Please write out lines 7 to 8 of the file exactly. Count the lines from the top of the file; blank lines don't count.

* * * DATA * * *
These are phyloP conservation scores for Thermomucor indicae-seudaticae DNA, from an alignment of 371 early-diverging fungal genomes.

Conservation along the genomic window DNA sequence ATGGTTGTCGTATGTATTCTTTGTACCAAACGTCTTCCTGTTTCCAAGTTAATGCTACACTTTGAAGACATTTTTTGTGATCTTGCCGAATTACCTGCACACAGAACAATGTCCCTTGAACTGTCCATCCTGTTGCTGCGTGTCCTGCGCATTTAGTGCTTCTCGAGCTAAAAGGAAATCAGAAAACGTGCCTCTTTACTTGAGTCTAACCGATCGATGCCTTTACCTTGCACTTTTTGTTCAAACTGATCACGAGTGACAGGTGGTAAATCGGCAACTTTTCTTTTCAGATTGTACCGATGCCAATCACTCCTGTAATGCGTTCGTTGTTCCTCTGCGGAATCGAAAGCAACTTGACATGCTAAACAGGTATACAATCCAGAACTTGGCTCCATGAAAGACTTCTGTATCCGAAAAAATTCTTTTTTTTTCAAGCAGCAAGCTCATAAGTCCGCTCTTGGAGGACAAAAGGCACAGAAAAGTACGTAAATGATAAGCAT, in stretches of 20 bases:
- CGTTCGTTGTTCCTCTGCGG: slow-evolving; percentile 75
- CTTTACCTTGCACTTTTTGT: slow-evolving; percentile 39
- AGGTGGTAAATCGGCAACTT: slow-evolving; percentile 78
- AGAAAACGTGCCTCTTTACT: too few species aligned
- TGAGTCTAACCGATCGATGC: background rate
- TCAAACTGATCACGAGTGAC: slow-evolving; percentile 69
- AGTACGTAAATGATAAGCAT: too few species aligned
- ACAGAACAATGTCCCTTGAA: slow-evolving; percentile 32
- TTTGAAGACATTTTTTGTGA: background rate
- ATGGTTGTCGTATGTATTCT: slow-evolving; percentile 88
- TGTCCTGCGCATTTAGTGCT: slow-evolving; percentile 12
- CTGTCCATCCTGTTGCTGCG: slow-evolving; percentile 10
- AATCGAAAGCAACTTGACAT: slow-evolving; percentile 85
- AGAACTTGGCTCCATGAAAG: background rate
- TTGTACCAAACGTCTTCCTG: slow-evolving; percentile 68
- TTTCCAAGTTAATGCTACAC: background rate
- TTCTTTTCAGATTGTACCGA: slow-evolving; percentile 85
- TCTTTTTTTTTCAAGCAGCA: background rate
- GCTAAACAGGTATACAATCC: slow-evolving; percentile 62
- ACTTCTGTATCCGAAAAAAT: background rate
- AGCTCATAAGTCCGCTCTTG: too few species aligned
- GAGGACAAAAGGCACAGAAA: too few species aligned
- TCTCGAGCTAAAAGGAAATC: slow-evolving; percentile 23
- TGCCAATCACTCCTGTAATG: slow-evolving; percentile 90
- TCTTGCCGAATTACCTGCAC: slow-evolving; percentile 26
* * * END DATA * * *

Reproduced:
- TGAGTCTAACCGATCGATGC: background rate
- TCAAACTGATCACGAGTGAC: slow-evolving; percentile 69